When I worked in a local packing plant for a few months in 1976, I met a friend of my father who had found his niche. He said it was the best job in the plant.

His job was in rendering.

Rendering, down in the basement, was where everything other than edible beef went. Sometimes even whole animals deemed unsafe by USDA inspectors would go down the chute into rendering.

Dad’s friend told me it was hot in rendering, because everything down there was heated to melt tallow into oil and kill bacteria and germs. It smelled bad. It was dirty. But the pay was good.

That’s because few people wanted to do it.

The reason I’m sharing this memory is because rendering is where the stuff called lean finely textured beef (LFTB) used to go. Then it went into hamburger. Then, after a TV news report, it didn’t.

Now maybe it’s back.

ABC News was a defendant in a lawsuit brought by Beef Products Incorporated (BPI) in which BPI accused ABC of disrupting markets for their product, LFTB, with a pink slime smear in 2012 in the form of an investigative news report. As a result, BPI said they were forced to close all but one of four facilities and lay off 700 workers.

Next they declared bankruptcy.

BPI’s founder, Eldon Roth, perfected his method of separating that last little bit of connective tissue and muscle from tallow, extruding it, then passing it through a grinder to a very fine textured substance USDA calls beef.

LFTB is used as low cost “filler” for conventionally processed ground beef, which is typically bovine muscle tissue. One concern about LFTB was that it came from close to the animal’s hide, where injections or topical insecticides or anthelmintics are administered to live animals.

Visible injection sites into muscle tissue are trimmed and sent to rendering. They represent waste. To avoid that, cattle producers have been encouraged to avoid direct injection in favor of placing vaccinations and pharmaceuticals just under the skin in areas of less valuable cuts of meat, like the neck.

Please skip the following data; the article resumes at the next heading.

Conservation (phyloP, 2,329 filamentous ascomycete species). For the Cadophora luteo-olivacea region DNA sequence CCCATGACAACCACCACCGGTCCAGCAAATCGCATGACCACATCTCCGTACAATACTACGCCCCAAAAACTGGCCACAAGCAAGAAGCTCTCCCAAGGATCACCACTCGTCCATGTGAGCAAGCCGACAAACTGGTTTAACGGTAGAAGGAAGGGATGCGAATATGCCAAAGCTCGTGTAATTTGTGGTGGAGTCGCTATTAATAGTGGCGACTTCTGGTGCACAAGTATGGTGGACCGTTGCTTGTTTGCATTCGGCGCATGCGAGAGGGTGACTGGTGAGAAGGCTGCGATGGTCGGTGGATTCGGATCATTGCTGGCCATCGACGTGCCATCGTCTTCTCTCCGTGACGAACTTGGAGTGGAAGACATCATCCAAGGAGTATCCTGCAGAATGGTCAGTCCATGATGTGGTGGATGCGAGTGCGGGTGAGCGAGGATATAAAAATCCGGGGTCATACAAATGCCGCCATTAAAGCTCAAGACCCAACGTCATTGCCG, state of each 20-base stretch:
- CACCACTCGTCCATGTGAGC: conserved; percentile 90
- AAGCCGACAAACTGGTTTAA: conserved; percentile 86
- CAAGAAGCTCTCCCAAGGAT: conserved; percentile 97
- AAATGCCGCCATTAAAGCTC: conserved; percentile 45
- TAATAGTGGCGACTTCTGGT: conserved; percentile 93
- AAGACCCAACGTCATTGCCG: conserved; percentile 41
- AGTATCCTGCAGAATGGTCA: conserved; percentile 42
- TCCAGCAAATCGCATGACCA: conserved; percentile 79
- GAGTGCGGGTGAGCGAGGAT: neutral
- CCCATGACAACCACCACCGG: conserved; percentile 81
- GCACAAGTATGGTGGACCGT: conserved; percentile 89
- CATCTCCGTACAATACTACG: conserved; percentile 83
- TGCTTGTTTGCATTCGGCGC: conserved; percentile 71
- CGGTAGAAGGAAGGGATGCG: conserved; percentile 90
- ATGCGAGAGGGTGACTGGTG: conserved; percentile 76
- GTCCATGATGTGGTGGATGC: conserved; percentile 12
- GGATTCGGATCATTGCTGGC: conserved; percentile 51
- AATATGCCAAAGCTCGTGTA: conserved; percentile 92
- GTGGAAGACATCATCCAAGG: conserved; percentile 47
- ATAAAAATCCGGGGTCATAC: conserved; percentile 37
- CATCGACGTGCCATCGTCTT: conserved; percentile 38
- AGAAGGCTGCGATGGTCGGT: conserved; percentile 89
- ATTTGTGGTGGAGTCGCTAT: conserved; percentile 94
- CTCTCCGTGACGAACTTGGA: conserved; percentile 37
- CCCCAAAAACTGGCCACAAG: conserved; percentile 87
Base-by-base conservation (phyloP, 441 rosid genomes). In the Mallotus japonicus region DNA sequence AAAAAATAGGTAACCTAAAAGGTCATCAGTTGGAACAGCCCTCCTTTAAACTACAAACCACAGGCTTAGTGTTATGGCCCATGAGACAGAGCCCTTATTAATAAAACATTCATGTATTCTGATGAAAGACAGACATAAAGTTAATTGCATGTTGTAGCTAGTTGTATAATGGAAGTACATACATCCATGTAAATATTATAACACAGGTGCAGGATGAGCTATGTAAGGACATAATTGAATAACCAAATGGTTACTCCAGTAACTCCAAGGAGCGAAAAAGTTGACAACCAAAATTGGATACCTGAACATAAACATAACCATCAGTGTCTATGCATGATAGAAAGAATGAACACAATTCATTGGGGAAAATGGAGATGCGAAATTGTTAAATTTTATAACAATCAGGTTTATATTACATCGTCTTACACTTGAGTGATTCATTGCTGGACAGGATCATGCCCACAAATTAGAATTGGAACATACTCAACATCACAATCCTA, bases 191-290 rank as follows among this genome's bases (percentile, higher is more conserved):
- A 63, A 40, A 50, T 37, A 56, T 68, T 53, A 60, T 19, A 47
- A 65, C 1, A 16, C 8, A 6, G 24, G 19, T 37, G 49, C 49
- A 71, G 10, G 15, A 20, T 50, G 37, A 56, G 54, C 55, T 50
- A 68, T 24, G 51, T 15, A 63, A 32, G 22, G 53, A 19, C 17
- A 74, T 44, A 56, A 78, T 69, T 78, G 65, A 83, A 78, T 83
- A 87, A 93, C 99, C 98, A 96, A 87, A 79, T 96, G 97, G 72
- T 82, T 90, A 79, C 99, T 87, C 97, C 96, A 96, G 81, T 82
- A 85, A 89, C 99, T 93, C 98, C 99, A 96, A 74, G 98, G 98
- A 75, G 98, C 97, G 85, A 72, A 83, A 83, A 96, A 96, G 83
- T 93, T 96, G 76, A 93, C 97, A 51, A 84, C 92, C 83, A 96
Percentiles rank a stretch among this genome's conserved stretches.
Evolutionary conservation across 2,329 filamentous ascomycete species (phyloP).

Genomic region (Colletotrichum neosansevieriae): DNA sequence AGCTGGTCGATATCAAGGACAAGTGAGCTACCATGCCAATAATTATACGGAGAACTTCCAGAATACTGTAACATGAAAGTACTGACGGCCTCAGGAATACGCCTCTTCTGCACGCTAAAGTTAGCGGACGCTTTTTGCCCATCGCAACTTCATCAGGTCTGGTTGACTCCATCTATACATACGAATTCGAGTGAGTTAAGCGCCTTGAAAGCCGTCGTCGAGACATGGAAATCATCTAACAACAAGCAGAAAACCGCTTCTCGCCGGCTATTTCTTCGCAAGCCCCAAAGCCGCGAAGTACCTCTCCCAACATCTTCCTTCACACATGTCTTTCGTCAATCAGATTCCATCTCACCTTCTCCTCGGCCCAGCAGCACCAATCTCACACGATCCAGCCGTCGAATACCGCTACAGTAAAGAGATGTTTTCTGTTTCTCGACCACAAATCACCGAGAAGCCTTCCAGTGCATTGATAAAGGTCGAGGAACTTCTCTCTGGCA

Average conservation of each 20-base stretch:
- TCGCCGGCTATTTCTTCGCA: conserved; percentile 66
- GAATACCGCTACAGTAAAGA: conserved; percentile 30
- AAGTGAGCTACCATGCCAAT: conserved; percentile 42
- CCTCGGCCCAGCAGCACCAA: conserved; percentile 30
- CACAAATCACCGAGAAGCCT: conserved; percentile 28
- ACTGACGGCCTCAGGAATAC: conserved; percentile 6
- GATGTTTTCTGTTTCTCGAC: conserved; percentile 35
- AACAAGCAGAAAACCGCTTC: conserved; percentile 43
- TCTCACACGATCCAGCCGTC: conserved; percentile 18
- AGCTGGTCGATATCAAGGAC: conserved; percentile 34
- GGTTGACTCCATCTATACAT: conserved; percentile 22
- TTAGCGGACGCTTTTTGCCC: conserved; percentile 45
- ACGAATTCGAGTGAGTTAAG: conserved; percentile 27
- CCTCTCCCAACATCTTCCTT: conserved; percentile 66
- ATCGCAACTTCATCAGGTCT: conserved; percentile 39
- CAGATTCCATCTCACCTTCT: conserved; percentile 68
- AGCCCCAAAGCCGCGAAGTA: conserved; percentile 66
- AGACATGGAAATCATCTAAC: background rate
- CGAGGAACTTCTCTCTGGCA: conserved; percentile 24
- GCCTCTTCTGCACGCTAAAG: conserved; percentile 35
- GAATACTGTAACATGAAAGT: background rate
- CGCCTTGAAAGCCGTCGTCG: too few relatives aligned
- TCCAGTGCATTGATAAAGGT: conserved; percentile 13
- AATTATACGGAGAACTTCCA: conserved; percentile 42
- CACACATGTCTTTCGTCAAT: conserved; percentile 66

Roth’s method of refining and sterilizing the product drew attention when his process was featured in the movie Food, Inc. a few years ago. At the heart of the controversy was his sterilization method—utilizing an ammonia product to kill pathogens and bacteria—as well as the origin and purity of its beef.

Additionally, ammonia is banned in Europe and Canada, so LFTB wasn’t exportable to those markets. Citric acid is considered a more desirable substitute for ammonia, but it’s also more expensive.

For a time LFTB had a distinct ammonia odor to it, which added to the controversy over its purity. It was LFTB’s detractors who named it pink slime, which ABC news then amplified in their reports.

I remember swearing off fast food burgers when a strong ammonia smell emitted from the bun, suggesting (to my nose at least) that the $1.99 hamburger inside was impure. Then, while watching the Food, Inc., where the ammonia treatment was revealed, I understood. Years later, when I returned to the fast food store for what they called a premium burger, I found the ammonia smell gone and in its place a granular crumbly patty that was a little too chewy and tough to be the high quality tender beef it was supposed to be.

I don’t know for sure, but I suspect the texture came from LFTB.

Today, neither the ammonia burgers nor the granular premium burgers I tried are served, which might coincide with the shutdown of BPI’s processing plants following coverage by ABC news that resulted in BPI suing ABC for $1.9 billion.

ABC settled out of court, about halfway through the trial. That may have been a wise move, because the jury trial was being held in a rural small town in South Dakota where state law would have allowed trebling damages caused by food smear defamation to $5.7 billion.

The amount of the settlement was not revealed, but ABC News released a statement saying they stood by their reporting.

Offal can be a profit enemy or ally depending on whether it goes into the tank or finds its way to the grocer’s freezer case. BPI takes rendering to a whole new level, because their process rendered food from offal.

At the heart of the matter lies packer profits and how far consumers will allow packers and their regulators at USDA to go in search of that. At some point consumers must reasonably expect that to stop at something reasonable. Reasonable for consumers usually centers on price, and expectations for healthy palatable food.

According to USDA, LFTB filled the bill.

Richard Oswald is a fifth-generation farmer from Langdon, Missouri. He is president of the Missouri Farmers Union.

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